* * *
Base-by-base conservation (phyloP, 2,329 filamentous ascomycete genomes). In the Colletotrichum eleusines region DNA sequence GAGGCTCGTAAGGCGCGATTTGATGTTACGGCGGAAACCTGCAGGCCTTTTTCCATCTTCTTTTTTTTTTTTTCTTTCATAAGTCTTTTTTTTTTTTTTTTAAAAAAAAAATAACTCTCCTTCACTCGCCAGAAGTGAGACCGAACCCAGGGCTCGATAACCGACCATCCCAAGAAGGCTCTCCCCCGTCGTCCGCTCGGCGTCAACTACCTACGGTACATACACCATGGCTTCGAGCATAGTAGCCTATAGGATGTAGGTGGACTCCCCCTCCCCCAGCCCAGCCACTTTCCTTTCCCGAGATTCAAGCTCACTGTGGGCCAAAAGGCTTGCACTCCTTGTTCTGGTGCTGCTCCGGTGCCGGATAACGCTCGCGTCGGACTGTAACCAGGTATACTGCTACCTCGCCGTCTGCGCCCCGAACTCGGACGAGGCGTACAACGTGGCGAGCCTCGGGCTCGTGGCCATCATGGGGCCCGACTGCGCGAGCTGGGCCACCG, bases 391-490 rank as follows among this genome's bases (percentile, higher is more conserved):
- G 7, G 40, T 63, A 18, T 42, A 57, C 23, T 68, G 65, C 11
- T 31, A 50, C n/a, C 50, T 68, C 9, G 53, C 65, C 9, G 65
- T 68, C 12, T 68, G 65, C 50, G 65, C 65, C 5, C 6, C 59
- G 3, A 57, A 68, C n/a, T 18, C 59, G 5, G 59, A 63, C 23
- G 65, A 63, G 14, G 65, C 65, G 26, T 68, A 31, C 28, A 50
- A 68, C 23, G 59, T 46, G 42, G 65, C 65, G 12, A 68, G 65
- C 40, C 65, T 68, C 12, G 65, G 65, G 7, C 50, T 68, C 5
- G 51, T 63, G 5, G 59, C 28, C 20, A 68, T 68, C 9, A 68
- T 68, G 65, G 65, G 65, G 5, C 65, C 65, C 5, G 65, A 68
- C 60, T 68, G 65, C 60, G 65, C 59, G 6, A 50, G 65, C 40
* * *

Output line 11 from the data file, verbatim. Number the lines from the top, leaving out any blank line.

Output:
- C 60, T 68, G 65, C 60, G 65, C 59, G 6, A 50, G 65, C 40